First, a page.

frames = 0;
And so, the solution seemed simple: add the line of code that would force the output buffer to flush (fflush(stdout);) after printf and re-compile the source code.

To be able to compile glxgears.c, however one needs to install many other libraries and packages. Here are the steps that I followed to get the whole thing working.
  1. glxgears is part of the Mesa Library. I downloaded th latest source code (MesaLib-7.8.2.tar.gz)

  2. Start by untarring this file:
    tar -xvf MesaLib-7.8.2.tar.gz
  3. Enter the directory Mesa-7.8.2 and type: ./configure --with-driver=xlib. The configuration code will now start spitting out the libraries that it needs (and which your machine does not have). Following are the libraries that I needed on my machine:

    1. libdrm:
      sudo wget
      tar -xvf libdrm-2.4.21.tar.gz
      cd libdrm-2.4.21/
      make install
    2. xorg-macros:
      sudo dpkg -r xutils-dev
      sudo dpkg -i xutils-dev_7.5+4_i386.deb
      ls /usr/share/pkgconfig/
    3. dri2proto:
      tar -xvf dri2proto-2.3.tar.gz
      cd dri2proto-2.3/
      make install
    4. glproto:
      tar -xvf glproto-1.4.12.tar.gz
      cd glproto-1.4.12/
    5. xxf86vm:
      sudo apt-get install libxxf86vm-dev
    6. xdamage:
      sudo apt-get install libxdamage-dev
  4. After all the dependencies are satisfied, ./configure --with-driver=xlib will complete and create the make file.

  5. Follow it up with: make. Once you modify the Mesa-7.8.2/progs/xdemos/glxgears.c file, call ./configure --with-driver=xlib and make. The new glxgears executable will be created in the same directory as the souce code.

Tuesday, September 7, 2010

Altering the behavior of CTRL-C

Short piece of code that might come in handy. One can use the "trap" procedure to alter the behavior of Ctrl-C which is often used to interrupt execution. One can use the altered behavior to delete back-ground processes or remove temporary files that might otherwise keep lying around.. So here is the src code which you can add anywhere in your script.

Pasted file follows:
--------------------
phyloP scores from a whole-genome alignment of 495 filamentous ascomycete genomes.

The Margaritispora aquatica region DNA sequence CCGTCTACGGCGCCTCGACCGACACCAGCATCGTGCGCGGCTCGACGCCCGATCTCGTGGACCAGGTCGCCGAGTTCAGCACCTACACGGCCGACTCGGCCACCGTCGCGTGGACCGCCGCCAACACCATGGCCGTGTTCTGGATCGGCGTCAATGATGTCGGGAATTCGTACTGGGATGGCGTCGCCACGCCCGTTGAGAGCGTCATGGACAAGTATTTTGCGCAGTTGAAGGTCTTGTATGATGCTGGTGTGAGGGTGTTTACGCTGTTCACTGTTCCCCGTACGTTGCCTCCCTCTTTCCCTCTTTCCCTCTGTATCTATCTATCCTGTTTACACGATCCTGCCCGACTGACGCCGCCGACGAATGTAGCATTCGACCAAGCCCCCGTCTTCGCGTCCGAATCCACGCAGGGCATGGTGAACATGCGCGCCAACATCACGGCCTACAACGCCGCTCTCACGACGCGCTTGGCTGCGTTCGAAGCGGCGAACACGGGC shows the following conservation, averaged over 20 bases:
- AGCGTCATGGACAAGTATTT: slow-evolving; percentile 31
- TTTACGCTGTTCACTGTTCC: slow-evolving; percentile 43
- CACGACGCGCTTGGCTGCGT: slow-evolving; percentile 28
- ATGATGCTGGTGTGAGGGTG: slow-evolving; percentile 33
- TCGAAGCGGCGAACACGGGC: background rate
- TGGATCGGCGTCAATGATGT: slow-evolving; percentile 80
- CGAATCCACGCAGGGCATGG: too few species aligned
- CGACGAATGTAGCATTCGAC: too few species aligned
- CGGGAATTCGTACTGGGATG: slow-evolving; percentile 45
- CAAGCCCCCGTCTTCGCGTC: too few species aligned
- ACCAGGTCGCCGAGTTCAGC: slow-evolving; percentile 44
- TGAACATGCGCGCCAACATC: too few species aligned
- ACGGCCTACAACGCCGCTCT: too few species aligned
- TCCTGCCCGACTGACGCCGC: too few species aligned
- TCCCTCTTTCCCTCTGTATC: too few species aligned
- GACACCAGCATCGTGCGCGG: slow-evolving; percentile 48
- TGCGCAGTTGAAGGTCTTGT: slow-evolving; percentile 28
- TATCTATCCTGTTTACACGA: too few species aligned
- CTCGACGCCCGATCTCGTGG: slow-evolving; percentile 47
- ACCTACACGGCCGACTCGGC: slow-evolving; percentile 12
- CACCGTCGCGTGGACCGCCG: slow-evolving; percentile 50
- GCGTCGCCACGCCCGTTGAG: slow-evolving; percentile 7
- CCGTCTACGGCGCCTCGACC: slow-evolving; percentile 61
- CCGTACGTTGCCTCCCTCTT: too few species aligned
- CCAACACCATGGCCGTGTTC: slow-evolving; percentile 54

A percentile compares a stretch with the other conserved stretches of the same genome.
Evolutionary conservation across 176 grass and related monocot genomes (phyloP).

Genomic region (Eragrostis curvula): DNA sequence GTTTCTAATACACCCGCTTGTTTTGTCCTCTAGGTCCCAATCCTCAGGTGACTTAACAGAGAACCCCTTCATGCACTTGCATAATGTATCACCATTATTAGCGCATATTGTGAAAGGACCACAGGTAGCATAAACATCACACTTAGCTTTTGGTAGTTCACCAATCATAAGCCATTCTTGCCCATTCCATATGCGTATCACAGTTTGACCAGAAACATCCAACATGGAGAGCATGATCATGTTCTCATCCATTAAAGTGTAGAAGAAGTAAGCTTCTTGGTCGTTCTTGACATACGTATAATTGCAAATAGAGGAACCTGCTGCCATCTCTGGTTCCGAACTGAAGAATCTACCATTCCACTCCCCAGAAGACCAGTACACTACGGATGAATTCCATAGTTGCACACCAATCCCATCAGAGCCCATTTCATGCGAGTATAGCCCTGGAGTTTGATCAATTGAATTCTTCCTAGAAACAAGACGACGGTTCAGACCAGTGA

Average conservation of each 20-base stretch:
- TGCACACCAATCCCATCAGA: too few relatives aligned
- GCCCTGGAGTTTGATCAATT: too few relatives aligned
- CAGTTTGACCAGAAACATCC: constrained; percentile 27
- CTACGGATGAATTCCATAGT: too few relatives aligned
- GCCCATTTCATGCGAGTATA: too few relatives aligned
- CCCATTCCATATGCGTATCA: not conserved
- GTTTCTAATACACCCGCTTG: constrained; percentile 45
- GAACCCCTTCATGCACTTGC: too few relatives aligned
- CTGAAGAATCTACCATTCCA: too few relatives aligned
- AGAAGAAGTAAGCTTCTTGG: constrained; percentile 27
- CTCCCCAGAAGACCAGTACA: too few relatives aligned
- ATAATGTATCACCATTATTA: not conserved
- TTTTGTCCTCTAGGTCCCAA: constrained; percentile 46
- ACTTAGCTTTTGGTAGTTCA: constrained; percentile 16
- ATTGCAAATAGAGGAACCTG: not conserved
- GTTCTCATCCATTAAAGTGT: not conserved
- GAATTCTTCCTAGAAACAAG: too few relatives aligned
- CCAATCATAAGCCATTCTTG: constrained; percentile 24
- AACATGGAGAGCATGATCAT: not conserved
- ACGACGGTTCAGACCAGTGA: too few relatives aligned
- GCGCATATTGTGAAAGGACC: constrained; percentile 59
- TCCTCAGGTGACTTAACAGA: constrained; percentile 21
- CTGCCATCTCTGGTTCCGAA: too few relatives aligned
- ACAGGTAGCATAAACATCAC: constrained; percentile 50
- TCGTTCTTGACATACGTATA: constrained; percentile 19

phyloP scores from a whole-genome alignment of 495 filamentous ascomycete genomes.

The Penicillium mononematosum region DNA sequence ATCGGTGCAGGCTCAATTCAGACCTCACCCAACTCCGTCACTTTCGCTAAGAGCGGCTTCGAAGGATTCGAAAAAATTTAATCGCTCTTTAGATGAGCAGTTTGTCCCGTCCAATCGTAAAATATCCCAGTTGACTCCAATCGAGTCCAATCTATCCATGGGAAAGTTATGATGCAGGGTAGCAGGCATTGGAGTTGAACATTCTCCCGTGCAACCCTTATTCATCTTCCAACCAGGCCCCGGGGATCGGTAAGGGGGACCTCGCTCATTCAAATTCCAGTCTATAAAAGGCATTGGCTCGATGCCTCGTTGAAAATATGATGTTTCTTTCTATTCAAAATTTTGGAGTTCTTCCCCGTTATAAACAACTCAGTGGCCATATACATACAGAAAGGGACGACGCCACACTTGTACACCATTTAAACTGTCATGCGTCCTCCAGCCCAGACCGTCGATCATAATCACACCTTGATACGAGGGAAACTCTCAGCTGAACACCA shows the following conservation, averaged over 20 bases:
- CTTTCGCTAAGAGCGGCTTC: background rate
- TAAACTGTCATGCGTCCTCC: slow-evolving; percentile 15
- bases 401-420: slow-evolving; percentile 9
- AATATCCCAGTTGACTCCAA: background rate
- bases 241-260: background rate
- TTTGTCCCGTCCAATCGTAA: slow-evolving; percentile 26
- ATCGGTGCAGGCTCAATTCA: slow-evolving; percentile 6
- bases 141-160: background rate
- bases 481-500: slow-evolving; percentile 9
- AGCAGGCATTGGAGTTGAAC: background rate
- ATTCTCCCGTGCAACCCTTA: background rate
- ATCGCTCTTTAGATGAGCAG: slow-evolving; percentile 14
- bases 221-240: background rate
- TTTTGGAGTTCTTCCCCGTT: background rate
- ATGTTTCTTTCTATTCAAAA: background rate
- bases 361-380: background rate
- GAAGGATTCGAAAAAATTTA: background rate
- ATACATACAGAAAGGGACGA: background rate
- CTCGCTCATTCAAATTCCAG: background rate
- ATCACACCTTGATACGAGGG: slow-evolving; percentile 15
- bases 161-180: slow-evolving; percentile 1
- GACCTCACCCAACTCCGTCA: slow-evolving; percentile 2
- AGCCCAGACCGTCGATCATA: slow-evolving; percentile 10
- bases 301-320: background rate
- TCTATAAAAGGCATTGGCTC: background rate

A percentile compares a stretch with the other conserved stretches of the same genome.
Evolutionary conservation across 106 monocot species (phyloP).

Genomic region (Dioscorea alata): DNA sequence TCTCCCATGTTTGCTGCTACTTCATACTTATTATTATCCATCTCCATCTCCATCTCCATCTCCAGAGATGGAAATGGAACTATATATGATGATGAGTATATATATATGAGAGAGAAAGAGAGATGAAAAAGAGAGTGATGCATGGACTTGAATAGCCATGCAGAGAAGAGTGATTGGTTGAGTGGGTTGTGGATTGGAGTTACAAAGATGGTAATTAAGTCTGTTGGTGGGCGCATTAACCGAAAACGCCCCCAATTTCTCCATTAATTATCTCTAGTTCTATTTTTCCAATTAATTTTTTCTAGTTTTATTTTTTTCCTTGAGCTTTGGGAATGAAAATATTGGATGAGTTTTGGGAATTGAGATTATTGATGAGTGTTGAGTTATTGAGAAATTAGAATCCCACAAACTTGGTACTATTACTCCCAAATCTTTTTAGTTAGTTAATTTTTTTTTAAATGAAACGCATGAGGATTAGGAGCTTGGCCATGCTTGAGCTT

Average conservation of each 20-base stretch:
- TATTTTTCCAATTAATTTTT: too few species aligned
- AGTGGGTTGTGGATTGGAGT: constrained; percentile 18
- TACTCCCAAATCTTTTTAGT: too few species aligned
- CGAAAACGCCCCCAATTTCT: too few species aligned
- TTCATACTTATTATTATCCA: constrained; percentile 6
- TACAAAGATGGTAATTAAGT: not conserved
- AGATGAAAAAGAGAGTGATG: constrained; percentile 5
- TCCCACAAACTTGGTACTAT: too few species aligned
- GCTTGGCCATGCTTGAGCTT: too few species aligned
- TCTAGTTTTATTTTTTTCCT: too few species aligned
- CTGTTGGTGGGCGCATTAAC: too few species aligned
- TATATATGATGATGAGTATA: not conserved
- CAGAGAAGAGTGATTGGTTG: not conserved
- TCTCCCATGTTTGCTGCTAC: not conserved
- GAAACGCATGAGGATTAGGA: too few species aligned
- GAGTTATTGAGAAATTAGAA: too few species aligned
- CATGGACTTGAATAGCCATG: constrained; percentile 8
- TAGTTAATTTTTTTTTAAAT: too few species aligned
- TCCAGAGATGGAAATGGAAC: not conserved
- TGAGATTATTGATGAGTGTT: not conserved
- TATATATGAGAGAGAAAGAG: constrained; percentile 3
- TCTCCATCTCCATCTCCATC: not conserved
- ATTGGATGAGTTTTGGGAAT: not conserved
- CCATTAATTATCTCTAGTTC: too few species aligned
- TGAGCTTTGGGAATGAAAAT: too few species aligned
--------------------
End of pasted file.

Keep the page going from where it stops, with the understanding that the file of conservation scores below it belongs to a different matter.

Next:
# trap ctrl-c and call ctrl_c()
trap 'ctrl_c' 2

function ctrl_c() {

pkill temp_processes
#run clean up code here ...


Friday, September 3, 2010

Writing the output of running glxgears to file

glxgears is a API that people frequently use to test if their graphical user interface works, and though it not a standardized benchmark of how good your GUI is, it does (at least, theoretically) give you some idea of the frames per second that are being rendered on your screen.

When you type the command glxgears in your terminal you should see an animation of rotating gears in the foreground and in the background, the terminal outputs every 5 or so seconds the frames per second that are being used in the rendering...

So now, my problem was simply to get the output of the terminal, that is the FPS values that are getting printed after roughly 5 seconds into a file.

The most obvious solution, that is:
glxgears >> out.txt
does not work. Apparently, glxgears does not flush the values if the output is redirected to file.

I was unable to "solve" the problem (that would require changing the source code of glxgears to make it not only print the output values but also flush it). For now I got something to work which is alright for me. I manually kill the glxgears every 5 seconds, store the output, and then restart another glxgears process.

This is not so trivial actually. If you kill the glxgears using something like
killall glxgears
no FPS values are returned or written to file. Instead you need to shutdown glxgears by telling x-server to withdraw its window resource!

Obtaining GUI access to Xen Domains Using TightVNC

This is a step by step tutorial on how to install a Xen Domain on Xen 3.2 (kernel version 2.6.24-24-xen) and how to get graphical user interface working on it.

I am using a rather ancient version of the Xen kernel because I am short of time at the moment and this is something I have worked with before. But hopefully, I should be able to get the same thing done on a more recent Xen kernel soon.

So to install a new domain from the command line, do:
sudo xen-create-image --hostname=xen_7 --size=1Gb --swap=256Mb --ide --ip= --netmask= --gateway= --force --dir=/home/xen --memory=256Mb --arch=i386 --kernel=/boot/vmlinuz-2.6.24-16-xen --initrd=/boot/initrd.img-2.6.24-16-xen --install-method=debootstrap --dist=hardy --mirror=

Most of the parameters are self-explanatory. I am using static IP address ( on my VM. The kernel (vmlinuz-2.6.24-16-xen) and the initial ram disk (initrd.img-2.6.24-16-xen) should be present in your boot directory. Ususally the gateway parameter and the netmask parameter would be the same for your Domain-0 and user domains. To see how much memory is available for the new domain that you are creating use the df or free commands before hand.

Once the new domain has been created you will see a new configuration file in the /etc/xen/ directory. This file needs to be edited a little bit as follows:
# Configuration file for the Xen instance xen_7, created
# by xen-tools 3.8 on Thu Sep 2 19:12:55 2010.

# Kernel + memory size